Court's Explaination of the Eighth Amendment Narrowing to Find at Least One Aggravating Circumstance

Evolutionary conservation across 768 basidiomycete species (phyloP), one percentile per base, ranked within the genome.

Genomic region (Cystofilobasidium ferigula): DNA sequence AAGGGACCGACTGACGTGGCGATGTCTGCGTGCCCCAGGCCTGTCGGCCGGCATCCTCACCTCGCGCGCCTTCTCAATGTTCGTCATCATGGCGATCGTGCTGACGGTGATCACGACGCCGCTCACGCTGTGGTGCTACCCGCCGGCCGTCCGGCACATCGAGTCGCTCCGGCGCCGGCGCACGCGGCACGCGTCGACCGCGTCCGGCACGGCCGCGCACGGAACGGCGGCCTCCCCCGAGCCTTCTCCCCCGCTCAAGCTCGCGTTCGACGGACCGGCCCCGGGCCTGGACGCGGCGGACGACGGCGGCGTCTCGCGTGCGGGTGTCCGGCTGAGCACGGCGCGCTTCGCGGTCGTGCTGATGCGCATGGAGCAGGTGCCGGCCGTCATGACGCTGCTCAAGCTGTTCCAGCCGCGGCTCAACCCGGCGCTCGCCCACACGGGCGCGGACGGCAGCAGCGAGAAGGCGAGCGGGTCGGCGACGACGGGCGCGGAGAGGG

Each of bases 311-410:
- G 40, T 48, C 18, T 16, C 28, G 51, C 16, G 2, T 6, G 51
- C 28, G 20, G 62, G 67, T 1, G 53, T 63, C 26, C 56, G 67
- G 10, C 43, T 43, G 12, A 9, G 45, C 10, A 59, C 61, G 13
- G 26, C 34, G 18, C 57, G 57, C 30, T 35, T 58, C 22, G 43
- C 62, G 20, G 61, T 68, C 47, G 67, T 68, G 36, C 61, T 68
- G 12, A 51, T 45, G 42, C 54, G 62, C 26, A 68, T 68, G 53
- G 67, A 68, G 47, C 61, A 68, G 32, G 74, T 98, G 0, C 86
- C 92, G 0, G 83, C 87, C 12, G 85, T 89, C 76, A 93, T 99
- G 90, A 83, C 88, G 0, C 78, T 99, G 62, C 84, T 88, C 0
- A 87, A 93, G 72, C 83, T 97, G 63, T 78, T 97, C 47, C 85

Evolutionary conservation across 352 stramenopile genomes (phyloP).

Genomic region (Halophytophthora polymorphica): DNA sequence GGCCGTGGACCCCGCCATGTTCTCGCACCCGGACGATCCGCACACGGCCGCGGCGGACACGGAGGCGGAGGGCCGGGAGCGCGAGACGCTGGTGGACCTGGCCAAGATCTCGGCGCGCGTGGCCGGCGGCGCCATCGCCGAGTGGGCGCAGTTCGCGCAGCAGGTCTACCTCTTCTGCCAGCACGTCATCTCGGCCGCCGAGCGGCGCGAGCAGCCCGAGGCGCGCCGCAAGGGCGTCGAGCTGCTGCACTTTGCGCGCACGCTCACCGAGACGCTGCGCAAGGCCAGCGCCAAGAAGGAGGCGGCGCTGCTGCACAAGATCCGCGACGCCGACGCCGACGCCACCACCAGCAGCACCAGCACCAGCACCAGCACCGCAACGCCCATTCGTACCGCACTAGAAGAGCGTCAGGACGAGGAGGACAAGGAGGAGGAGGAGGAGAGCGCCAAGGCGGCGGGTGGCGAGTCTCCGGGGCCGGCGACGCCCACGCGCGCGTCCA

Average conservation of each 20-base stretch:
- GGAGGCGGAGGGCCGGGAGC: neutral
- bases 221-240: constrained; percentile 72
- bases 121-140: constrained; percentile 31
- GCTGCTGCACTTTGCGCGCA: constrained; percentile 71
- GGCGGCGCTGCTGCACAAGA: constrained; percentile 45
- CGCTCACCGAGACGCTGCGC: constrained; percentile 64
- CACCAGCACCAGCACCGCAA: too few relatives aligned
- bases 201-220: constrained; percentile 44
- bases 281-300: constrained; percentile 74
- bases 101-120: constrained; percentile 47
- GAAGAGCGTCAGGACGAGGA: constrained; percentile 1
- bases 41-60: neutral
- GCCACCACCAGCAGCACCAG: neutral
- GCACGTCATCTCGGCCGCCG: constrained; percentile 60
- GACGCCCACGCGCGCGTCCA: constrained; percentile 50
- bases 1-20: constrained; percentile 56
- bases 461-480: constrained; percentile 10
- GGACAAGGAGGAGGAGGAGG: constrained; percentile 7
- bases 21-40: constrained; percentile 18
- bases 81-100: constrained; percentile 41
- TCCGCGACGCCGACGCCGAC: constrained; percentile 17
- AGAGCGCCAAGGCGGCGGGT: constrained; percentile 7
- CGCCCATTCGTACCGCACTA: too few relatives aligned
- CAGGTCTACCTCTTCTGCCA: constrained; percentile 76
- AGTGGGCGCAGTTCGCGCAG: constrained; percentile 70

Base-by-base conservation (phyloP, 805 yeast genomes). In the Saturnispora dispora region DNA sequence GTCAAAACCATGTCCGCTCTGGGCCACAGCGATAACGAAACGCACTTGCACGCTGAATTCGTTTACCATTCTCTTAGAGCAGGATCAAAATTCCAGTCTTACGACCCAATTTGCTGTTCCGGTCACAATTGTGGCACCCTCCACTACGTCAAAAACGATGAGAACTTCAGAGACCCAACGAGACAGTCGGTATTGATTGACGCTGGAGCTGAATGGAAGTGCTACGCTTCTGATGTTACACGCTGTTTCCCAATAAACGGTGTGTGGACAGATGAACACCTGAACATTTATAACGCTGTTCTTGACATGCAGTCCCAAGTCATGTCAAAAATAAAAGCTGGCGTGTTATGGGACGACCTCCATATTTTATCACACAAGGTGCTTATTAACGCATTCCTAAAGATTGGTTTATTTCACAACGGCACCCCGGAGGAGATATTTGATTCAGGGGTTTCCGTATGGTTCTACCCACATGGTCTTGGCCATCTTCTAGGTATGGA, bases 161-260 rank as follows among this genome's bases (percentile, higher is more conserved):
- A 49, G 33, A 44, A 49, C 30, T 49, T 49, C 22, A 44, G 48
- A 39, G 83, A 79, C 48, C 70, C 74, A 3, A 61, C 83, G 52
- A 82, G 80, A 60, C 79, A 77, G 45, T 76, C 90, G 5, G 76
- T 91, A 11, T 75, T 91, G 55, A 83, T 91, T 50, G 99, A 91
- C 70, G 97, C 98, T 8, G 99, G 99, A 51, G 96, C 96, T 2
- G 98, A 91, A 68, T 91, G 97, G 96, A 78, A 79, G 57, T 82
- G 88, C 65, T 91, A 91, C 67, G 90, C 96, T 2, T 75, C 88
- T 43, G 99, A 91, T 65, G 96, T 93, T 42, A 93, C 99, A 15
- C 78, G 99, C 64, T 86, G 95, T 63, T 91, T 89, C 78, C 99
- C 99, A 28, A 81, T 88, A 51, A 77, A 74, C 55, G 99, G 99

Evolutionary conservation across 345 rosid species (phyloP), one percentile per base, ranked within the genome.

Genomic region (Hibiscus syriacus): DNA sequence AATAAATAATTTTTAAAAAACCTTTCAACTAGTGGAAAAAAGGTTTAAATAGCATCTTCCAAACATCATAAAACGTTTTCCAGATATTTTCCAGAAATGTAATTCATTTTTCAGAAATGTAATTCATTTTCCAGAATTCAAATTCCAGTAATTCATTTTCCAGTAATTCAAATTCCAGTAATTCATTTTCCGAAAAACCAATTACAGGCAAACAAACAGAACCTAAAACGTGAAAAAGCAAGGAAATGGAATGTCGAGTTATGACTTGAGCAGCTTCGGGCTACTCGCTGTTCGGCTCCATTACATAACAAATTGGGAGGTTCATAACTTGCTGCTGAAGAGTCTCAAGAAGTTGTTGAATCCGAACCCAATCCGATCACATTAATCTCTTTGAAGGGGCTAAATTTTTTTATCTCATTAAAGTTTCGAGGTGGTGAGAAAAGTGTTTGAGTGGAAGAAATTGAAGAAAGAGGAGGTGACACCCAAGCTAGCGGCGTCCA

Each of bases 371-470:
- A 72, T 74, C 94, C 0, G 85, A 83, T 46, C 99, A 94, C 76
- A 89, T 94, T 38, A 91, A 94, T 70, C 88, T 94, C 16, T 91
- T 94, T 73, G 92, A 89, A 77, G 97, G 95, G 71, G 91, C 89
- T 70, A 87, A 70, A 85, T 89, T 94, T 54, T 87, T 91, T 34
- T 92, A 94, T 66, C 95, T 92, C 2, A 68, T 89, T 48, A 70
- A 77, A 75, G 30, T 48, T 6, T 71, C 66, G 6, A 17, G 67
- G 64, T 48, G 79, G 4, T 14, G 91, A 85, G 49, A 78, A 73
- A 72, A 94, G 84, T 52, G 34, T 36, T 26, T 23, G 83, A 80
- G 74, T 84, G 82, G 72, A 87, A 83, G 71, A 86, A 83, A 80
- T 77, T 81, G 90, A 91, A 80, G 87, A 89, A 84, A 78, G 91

In Loving v. United States, 517 U.S. 748, 755, 135 L. Ed. 2d 36, 116 S. Ct. 1737 (1996), the Court further explained this Eighth Amendment narrowing requirement: The Eighth Amendment requires, among other things, that "a capital sentencing scheme must 'genuinely narrow the class of persons eligible for the death penalty and must reasonably justify the imposition of a more severe sentence on the defendant compared to others found guilty of murder.' " Lowenfield v. Phelps, 484 U.S. 231, 98 L. Ed. 2d 568, 108 S. Ct. 546 (1988) (quoting Zant v. Stephens, 462 U.S. 862, 877, 77 L. Ed. 2d 235, 103 S. Ct. 2733 (1983)). Some schemes accomplish that narrowing by requiring that the sentencer find at least one aggravating circumstance. 484 U.S., at 244, 108 S. Ct. , at 554. The narrowing may also be achieved, however, in the definition of the capital offense, in which circumstance the requirement that the sentencer "find the existence of an aggravating circumstance in addition is no part of the constitutionally required narrowing process." Id., at 246. 517 U.S. at 755.